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moulière

English translation: gutter

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GLOSSARY ENTRY (DERIVED FROM QUESTION BELOW)
French term or phrase:moulière
English translation:gutter
Entered by: Meri Buettner
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14:46 Jun 23, 2005
French to English translations [PRO]
Art/Literary - Archaeology / paved roads - historical
French term or phrase: moulière
...lié aux rues pavées, dont certaines possèdent encore leur moulière...

doesn't sound like a mussels park!
Meri Buettner
France
Local time: 20:36
What is "lié"??
Explanation:
That might just shed more light on the matter.

Apart from that:

moulière - Veine tendre dans une pierre d'affûtage ou dans une meule de grès.
[Dicobat] [Also Lexis]

I suppose it is also possible that this might be the name for soft veins in otherwise hard paving stones, and it might be surprising that centuries on the "moulière" is still in place.

Also:

moulière - Terre marécageuse
[Lexis]
I wonder if, by extension from "terre marécageuse", "moulière" refers to the (central (often)) depression or "sewer" in such medieval streets ....

--------------------------------------------------
Note added at 5 hrs 42 mins (2005-06-23 20:29:31 GMT)
--------------------------------------------------

Typo? Note too that \"mEulière\" or \"pierre meulière\" is a type of stone used for building houses and walls. Maybe the text is suggesting that people once raided the \"meulière\" stone in roads to use it for building, so it is astonishing to find it still in the streets here ...
Selected response from:

xxxBourth
Local time: 20:36
Grading comment
Well, I've been told by the client that it is a gutter (some of the streets in the historical part of Montpellier have them running down the middle). Oh well...thanks for all the help and I gave this one to Bourth for all of the explanations!
1 KudoZ points were awarded for this answer

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Summary of answers provided
3 +1What is "lié"??xxxBourth
3mould? shape? bricks?
Sofia Ziskind


  

Answers


1 hr   confidence: Answerer confidence 3/5Answerer confidence 3/5
moulière
mould? shape? bricks?


Explanation:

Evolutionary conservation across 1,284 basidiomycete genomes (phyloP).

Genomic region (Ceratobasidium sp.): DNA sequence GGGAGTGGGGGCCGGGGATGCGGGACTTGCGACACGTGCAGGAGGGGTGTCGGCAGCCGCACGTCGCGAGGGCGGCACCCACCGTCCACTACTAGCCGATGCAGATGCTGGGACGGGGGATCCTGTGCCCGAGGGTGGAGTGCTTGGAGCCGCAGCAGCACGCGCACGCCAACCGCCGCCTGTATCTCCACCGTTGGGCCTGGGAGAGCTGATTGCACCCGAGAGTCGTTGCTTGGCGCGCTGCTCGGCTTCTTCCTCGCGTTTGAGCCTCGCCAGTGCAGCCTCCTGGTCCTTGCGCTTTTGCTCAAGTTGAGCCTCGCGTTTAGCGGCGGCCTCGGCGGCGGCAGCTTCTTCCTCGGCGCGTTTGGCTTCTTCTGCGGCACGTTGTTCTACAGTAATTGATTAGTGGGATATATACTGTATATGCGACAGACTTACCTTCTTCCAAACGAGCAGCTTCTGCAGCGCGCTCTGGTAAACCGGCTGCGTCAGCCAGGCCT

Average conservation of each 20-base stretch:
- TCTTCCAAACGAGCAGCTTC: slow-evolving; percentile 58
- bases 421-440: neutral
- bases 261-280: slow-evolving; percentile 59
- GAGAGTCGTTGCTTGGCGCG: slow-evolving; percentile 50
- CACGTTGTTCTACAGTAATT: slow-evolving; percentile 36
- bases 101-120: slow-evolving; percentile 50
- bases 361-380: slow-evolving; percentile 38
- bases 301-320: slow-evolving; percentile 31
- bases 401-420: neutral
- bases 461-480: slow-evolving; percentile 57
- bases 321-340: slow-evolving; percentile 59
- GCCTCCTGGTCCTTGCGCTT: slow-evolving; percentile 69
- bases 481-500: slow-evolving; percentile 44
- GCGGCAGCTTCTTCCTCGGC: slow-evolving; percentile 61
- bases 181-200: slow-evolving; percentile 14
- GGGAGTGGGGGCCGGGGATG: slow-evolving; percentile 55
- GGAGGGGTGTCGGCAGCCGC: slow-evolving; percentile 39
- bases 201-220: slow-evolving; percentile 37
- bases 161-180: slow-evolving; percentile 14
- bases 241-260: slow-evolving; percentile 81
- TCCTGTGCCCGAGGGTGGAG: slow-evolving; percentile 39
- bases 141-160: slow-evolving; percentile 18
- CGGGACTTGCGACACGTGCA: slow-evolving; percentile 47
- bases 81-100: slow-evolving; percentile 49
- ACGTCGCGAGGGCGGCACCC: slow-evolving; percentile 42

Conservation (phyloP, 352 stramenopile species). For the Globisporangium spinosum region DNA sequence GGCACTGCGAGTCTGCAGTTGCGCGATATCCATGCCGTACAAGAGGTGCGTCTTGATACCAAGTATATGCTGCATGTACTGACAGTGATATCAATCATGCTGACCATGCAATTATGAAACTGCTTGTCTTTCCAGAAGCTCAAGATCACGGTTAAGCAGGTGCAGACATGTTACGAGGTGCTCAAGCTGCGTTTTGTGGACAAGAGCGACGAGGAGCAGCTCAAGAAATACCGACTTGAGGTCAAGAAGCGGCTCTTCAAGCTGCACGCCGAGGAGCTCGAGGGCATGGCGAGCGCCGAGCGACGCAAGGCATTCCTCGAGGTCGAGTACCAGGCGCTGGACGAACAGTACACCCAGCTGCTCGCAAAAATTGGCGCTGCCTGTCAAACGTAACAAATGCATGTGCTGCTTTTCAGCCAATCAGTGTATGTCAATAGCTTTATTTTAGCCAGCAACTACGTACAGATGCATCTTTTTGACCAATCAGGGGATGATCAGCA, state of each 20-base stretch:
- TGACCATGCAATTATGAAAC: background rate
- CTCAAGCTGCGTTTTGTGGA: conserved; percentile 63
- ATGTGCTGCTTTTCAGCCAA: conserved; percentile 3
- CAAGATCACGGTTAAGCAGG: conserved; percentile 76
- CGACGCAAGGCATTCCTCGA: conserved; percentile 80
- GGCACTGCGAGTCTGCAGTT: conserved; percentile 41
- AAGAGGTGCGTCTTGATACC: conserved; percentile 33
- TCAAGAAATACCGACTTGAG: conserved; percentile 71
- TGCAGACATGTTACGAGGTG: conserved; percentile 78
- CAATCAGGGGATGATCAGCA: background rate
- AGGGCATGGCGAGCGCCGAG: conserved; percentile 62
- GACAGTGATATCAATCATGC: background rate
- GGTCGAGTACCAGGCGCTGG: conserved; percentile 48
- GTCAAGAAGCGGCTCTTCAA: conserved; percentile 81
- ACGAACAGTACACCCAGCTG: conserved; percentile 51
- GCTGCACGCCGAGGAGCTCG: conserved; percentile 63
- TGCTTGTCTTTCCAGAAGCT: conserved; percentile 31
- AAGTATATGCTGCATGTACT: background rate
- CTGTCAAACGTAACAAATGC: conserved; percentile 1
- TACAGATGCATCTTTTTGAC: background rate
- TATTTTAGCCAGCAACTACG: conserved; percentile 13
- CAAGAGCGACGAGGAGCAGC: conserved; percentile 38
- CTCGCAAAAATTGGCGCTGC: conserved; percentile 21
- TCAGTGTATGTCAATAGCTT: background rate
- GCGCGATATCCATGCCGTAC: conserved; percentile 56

i don't have anything approaching a definite answer, but maybe this "mouliere" has to do with the masculine "moule." i found some sites on brick-making that use plenty of words with that same root but unfortunately none with "mouliere." could this possibly be a typo or a pun-type joke?? ok ben, bon courage!


    Reference: http://www.brique.be/-frame/Version2/brique/fabrication/moul...
    Reference: http://vie.dargile.chez.tiscali.fr/faconnag.htm
Sofia Ziskind
United States
Local time: 21:36
Native speaker of: Native in EnglishEnglish, Native in RussianRussian
Login to enter a peer comment (or grade)

5 hrs   confidence: Answerer confidence 3/5Answerer confidence 3/5 peer agreement (net): +1
moulière
What is "lié"??


Explanation:
That might just shed more light on the matter.

Apart from that:

moulière - Veine tendre dans une pierre d'affûtage ou dans une meule de grès.
[Dicobat] [Also Lexis]

I suppose it is also possible that this might be the name for soft veins in otherwise hard paving stones, and it might be surprising that centuries on the "moulière" is still in place.

Also:

moulière - Terre marécageuse
[Lexis]
I wonder if, by extension from "terre marécageuse", "moulière" refers to the (central (often)) depression or "sewer" in such medieval streets ....

--------------------------------------------------
Note added at 5 hrs 42 mins (2005-06-23 20:29:31 GMT)
--------------------------------------------------

Typo? Note too that \"mEulière\" or \"pierre meulière\" is a type of stone used for building houses and walls. Maybe the text is suggesting that people once raided the \"meulière\" stone in roads to use it for building, so it is astonishing to find it still in the streets here ...

xxxBourth
Local time: 20:36
Native speaker of: Native in EnglishEnglish
PRO pts in category: 57
Grading comment
Well, I've been told by the client that it is a gutter (some of the streets in the historical part of Montpellier have them running down the middle). Oh well...thanks for all the help and I gave this one to Bourth for all of the explanations!

Peer comments on this answer (and responses from the answerer)
agree  Sofia Ziskind: meuliere! millstone! yah i'll bet that's it :-)
1 hr
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